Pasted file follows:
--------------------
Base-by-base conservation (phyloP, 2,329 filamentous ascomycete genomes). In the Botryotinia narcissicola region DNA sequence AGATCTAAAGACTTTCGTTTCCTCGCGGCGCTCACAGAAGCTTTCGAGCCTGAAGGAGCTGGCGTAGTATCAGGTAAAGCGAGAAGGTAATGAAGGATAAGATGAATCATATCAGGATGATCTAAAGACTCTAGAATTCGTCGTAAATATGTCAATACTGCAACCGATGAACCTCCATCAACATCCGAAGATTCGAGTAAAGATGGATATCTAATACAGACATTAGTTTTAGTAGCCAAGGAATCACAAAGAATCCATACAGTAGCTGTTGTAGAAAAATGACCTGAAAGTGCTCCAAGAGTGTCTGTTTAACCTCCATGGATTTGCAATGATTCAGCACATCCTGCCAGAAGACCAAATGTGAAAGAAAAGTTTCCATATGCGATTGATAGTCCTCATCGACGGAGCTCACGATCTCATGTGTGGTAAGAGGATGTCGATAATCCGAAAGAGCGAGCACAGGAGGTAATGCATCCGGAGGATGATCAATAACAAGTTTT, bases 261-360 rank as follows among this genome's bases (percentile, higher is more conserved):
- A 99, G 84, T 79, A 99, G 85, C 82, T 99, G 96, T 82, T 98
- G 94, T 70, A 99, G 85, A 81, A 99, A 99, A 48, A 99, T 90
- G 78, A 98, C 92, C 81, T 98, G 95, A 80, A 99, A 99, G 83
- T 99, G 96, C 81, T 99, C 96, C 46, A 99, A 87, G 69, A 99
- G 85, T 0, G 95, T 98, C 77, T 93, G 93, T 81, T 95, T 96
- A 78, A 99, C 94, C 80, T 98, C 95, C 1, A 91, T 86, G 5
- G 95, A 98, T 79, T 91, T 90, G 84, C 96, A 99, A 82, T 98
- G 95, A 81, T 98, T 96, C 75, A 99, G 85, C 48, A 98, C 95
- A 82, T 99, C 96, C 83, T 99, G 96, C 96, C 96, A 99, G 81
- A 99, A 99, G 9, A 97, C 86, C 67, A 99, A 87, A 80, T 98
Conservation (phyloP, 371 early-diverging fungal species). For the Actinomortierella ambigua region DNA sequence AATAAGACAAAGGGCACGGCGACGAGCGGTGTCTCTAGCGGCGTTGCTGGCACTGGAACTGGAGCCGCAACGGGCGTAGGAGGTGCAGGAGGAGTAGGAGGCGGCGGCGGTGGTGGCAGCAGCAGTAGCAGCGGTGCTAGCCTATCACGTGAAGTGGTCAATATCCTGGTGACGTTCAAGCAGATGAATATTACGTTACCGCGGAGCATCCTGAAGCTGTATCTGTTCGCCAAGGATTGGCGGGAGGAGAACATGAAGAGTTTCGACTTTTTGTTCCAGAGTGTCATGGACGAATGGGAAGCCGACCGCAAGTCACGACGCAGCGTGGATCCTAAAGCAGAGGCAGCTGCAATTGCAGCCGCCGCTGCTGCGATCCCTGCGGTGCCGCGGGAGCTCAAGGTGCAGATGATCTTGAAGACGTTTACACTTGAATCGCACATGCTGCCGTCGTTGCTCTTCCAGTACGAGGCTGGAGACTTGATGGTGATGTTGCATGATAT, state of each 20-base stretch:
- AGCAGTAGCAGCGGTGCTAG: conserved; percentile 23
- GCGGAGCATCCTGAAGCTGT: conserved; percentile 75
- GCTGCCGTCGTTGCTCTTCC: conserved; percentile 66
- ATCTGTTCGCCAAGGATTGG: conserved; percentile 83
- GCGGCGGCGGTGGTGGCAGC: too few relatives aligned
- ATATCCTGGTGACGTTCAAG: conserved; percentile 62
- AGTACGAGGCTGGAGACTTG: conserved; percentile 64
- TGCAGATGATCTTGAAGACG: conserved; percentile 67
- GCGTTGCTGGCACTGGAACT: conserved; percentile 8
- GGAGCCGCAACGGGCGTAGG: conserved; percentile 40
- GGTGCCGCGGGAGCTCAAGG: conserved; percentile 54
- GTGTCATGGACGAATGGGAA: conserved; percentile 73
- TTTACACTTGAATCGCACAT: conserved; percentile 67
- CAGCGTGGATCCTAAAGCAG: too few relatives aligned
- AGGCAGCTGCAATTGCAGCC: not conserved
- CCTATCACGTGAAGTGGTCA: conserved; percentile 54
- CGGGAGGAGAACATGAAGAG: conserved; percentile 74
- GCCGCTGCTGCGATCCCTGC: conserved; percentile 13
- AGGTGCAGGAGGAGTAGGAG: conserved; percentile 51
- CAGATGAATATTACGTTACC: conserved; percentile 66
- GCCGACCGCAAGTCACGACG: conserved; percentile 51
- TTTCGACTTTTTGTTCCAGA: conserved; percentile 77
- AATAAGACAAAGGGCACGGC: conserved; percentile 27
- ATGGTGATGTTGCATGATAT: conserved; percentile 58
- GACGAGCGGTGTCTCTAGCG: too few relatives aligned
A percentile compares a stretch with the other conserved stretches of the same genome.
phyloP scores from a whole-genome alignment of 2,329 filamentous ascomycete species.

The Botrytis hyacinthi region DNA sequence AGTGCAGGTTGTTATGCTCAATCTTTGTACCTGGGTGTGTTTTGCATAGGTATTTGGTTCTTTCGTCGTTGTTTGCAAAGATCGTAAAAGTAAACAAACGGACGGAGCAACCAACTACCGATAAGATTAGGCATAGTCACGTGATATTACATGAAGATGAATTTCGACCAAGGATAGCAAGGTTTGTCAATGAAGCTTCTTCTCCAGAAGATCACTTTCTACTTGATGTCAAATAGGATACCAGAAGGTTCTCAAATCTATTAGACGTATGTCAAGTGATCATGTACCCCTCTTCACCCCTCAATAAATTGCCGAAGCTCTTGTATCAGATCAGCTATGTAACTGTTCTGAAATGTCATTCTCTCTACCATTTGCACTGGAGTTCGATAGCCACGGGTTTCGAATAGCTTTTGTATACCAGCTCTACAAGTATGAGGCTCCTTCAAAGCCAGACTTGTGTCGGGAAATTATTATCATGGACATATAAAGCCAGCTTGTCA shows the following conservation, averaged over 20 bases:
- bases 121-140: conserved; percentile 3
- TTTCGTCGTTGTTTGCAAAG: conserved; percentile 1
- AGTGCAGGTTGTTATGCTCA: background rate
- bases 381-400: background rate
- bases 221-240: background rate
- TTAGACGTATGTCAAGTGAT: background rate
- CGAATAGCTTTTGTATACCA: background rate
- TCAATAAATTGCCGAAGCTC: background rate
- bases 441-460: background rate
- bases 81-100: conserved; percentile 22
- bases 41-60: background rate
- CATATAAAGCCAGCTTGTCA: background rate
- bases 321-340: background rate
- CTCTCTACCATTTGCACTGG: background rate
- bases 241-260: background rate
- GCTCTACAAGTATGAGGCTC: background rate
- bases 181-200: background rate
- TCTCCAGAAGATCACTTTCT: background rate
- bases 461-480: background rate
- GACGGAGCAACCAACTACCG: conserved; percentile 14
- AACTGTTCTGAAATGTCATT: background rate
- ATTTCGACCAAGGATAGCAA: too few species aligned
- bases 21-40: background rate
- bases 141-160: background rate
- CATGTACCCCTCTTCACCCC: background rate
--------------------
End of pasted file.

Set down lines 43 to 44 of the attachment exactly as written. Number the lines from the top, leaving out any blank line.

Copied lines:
- AGTGCAGGTTGTTATGCTCA: background rate
- bases 381-400: background rate